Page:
The Federal Government had established the Bureau of Refugees, Freedmen, and Abandoned Lands – better known as the Freedmen's Bureau – after the Civil War to aid formerly enslaved people. One of the major activities of the Bureau was the leasing of abandoned and confiscated property.

The U.S. District Attorney ordered that all legal obstructions to the return of Hicks's land be dismissed. This document granted the land to "James Hix and his heirs forever."

Transcript

[handwritten]

Virginia to wit:

This is to certify that the lot of land in Hampton Elizh-City Co: bounded by King Street, Church St & Sinclair is charged to James Hix and his heirs forever upon the Commissioners books of this County. Also that the lot on the creek in the same place bounded by King, Armistead, Sempkins & the creek is charged to said James Hicks & his heirs forever, upon the Commissioners book's of this county. Given under my hand this 12th day of February 1866.

Wm. L. Howard Clerk of
Elizabeth City Co: VA

[stamp]
This primary source comes from the Records of the Bureau of Refugees, Freedmen, and Abandoned Lands.
National Archives Identifier: 595077
Full Citation: Certificate of Land for James Hicks; 2/12/1866; Case File of James Hicks; Case Files Relating to Restorations of Property, 1865 - 1866; Records of the Bureau of Refugees, Freedmen, and Abandoned Lands, ; National Archives Building, Washington, DC. [Online Version, https://www.docsteach.org/documents/document/certificate-land-james-hicks, December 2, 2021]


Certificate of Land for James Hicks

Page 1



Document

Agreement of Labor for Truss B. Hall

8/28/1865

Following the Civil War, the Federal Government established the Bureau of Refugees, Freedmen, and Abandoned Lands to aid former slaves – better known as the Freedmen's Bureau.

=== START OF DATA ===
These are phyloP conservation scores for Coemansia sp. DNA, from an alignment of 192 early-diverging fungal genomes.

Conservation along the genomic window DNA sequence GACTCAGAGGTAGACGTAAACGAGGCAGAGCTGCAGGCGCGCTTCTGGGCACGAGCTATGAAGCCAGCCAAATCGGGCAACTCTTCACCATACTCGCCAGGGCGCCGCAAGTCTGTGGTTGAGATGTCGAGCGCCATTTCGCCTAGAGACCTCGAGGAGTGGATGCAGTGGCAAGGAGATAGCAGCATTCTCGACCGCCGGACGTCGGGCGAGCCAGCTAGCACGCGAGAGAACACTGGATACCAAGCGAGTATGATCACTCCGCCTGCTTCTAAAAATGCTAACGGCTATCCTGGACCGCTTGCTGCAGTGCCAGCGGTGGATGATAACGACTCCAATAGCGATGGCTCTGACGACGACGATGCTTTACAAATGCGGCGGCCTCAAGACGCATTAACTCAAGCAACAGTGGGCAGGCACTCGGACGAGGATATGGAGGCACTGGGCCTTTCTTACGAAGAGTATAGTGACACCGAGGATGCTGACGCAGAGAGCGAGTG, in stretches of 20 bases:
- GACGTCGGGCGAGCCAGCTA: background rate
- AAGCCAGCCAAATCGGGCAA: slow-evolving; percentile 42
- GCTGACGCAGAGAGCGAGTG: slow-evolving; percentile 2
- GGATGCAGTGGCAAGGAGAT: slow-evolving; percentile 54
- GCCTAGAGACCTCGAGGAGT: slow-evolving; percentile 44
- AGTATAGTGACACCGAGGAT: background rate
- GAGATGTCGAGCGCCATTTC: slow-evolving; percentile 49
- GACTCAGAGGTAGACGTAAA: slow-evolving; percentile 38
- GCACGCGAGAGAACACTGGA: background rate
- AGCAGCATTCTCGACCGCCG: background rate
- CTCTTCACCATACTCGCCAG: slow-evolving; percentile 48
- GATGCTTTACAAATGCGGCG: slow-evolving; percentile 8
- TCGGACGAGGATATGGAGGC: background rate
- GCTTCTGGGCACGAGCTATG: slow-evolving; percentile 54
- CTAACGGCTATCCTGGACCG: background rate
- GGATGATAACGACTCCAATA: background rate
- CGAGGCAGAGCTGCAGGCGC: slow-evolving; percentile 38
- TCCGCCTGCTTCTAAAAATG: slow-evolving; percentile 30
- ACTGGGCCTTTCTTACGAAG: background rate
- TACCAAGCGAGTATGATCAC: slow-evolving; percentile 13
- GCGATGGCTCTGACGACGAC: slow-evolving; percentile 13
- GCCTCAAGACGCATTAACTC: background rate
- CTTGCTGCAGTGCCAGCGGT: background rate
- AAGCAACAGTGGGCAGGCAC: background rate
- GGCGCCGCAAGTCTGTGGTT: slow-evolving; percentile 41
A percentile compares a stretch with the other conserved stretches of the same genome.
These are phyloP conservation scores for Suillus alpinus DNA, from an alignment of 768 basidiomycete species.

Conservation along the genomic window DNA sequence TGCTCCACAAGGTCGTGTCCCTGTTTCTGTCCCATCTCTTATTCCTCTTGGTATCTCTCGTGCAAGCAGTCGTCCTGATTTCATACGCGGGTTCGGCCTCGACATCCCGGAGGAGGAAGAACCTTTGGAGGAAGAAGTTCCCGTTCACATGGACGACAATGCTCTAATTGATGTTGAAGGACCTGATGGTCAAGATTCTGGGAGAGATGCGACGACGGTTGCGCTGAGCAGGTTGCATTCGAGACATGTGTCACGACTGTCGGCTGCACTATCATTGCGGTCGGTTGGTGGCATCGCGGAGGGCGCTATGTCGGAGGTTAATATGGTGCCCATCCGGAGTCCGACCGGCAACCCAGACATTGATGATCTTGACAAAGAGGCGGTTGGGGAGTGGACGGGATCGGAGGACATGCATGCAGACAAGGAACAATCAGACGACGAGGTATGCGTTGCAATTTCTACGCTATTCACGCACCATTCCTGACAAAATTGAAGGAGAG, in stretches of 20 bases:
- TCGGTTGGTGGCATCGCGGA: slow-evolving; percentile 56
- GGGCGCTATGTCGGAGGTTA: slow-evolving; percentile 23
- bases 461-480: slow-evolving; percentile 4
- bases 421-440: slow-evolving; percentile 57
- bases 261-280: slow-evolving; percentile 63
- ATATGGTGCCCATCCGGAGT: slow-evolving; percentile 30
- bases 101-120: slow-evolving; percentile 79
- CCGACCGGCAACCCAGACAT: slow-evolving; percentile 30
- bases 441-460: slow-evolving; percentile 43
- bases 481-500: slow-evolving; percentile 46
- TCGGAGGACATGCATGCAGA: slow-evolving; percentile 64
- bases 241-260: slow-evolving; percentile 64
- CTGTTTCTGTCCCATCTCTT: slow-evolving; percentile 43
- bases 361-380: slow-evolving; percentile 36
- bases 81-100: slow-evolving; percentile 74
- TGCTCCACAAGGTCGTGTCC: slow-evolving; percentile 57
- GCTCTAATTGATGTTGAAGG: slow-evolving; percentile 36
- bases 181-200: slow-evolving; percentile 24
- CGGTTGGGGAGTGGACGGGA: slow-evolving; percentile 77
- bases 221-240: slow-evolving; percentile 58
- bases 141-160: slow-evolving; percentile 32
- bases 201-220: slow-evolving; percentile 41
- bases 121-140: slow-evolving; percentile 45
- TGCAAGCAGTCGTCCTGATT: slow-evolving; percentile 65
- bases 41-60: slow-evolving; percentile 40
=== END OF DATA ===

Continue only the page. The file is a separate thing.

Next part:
One of the services this agency provided was assisting freedpeople with labor contracts. This contract acknowledged that Robert McKenzie, representing Robinson Company, would pay Truss B. Hall $4 a month for his service until December 25, and that Hall would "obey all lawful commands as he use to when a slave."

Transcript

Office of Bureau of Refugees Freedmen &c.
For Robeson Co
Lamberton Aug 28th 1865

This instrument witnesseth that Robert McKenzie of Robeson Co agrees to pay Truss B. Hall $4.00 per month until 25th day of December next for an in situation of the said Truss B. Hall rendering the Robert McKenzie true and faithful service and obey all lawful commands as he use to when a slave.

Robert McKenzie
Truss B. Hall
x his mark

Witnessed and approved
James Sinclair, agent of Bureau
This primary source comes from the Records of the Bureau of Refugees, Freedmen, and Abandoned Lands.
National Archives Identifier: 595055
Full Citation: Agreement of Labor for Truss B. Hall; 8/28/1865; Freedmen's Labor Contracts, 5/1865 - 12/1867; Records of the Bureau of Refugees, Freedmen, and Abandoned Lands, ; National Archives Building, Washington, DC. [Online Version, https://www.docsteach.org/documents/document/hall-labor-agreement, December 2, 2021]